The Olympic Games are the stuff of both legend and fact. The legend that surrounds Canadian hosting of the Games, especially those in Montreal, is that they were ruinously expensive and a drain on the resources of the community and the country as a whole. Twenty-seven years after Montreal was the host city for the 1976 Olympics, the legends need to be exploded and fact substituted for fiction and media exaggeration.
The idea to host the Games in Montreal was the brainchild and dream of the visionary mayor of Montreal, Jean Drapeau, who believed Montreal was a city that deserved to be on the world, not just the national, stage. It was he who attracted the first major World Exposition, Expo '67, to Montreal as the showcase event of Canada's centennial celebration. The year before Expo '67, he launched a bid for the 1972 Olympics, only to be beaten by Munich, as the International Olympic Committee was unwilling to hold two successive Games in North America. Undaunted, Drapeau persisted for 1976, beating out two other cities, Hamilton and Toronto, as the Canadian choice. In a brilliant campaign, he triumphed, to the surprise of the world, over two better-known cities from the superpowers of the day, Moscow and Los Angeles. Moscow was trying to open the Soviet Union to the world and Los Angeles hoped to celebrate the two hundredth anniversary of the US Declaration of Independence. Adroit campaigning allowed Drapeau to sneak up through the middle of the Cold War powers to win the prize. The superpowers had to wait their respective turns, with Moscow in 1980 and Los Angeles four years later.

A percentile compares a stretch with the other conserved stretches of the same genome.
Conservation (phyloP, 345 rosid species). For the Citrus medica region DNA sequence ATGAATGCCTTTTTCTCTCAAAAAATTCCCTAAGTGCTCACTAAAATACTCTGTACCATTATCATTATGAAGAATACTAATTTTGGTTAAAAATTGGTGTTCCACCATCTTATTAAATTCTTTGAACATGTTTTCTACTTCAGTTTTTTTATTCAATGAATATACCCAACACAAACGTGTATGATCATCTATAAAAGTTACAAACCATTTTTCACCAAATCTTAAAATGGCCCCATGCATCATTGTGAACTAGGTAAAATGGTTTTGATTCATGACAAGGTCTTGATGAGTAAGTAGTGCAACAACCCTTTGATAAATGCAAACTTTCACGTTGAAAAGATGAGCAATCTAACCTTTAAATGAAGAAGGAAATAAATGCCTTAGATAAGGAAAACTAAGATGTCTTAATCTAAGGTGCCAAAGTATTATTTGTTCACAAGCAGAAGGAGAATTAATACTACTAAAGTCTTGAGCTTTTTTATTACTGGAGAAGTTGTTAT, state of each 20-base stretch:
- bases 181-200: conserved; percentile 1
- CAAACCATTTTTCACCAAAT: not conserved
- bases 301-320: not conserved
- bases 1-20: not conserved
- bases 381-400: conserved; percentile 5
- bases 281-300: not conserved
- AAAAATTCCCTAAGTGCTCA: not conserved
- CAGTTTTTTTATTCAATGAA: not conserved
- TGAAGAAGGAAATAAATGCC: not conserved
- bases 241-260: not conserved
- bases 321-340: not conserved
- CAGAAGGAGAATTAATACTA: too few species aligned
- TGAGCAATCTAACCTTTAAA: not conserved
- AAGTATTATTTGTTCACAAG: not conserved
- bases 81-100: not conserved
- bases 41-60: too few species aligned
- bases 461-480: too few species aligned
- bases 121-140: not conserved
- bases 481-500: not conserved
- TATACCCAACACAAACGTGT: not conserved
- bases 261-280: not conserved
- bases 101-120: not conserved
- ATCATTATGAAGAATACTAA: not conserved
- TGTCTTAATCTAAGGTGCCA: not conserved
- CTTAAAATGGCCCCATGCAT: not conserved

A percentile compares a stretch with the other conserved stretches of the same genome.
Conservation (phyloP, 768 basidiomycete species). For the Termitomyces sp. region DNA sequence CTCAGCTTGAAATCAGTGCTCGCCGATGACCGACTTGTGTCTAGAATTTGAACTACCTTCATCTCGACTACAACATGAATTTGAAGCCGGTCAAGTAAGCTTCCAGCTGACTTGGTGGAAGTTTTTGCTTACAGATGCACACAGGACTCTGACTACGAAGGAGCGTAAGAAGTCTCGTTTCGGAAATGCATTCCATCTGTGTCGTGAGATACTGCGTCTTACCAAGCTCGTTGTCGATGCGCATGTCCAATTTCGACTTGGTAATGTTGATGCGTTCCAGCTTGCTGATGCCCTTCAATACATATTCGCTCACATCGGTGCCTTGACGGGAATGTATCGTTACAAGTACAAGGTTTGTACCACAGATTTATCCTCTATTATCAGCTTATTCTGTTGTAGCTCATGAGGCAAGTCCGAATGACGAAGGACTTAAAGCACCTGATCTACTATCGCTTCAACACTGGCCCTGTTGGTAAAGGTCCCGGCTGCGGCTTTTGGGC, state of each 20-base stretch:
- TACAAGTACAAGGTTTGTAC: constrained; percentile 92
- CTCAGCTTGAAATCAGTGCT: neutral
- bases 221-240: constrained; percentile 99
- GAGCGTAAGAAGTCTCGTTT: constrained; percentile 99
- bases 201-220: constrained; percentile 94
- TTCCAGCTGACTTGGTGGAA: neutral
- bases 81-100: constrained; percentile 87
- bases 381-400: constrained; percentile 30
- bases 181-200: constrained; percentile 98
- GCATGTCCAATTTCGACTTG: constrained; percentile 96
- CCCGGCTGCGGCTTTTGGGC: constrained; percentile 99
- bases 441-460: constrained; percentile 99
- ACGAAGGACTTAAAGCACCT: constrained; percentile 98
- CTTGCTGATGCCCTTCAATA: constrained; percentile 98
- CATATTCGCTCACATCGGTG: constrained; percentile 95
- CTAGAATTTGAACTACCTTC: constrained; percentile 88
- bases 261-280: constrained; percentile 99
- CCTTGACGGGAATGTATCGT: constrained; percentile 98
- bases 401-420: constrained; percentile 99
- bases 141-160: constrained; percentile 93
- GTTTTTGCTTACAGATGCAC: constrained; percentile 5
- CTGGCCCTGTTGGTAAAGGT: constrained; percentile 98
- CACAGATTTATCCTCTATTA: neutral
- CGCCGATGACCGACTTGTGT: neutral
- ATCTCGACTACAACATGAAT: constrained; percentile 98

Translating the dream into reality proved to be more than Drapeau had anticipated. The rest of Canada thought that Montreal had had its day in the sun with Expo '67, one of the most successful world fairs in history. No federal funding was to be provided for the Games. The problem was exacerbated by the fact that the federal government of the day, a Quebec-based minority Liberal government, was wary of showing favouritism. Even access to normal government programs was difficult. The idea of separate Olympic funding was unthinkable. Between the awarding of the Games in 1970 and 1973, a stalemate occurred. Even the idea of accessing non-tax base revenues through a special Olympic lottery, which required federal legislation, was stonewalled. Adding to these problems was a worldwide inflation trend, which caused every single major infrastructure project, including the James Bay hydroelectric construction, to run way over budget. The federal dithering reduced the time available for the Olympic project from six years to three.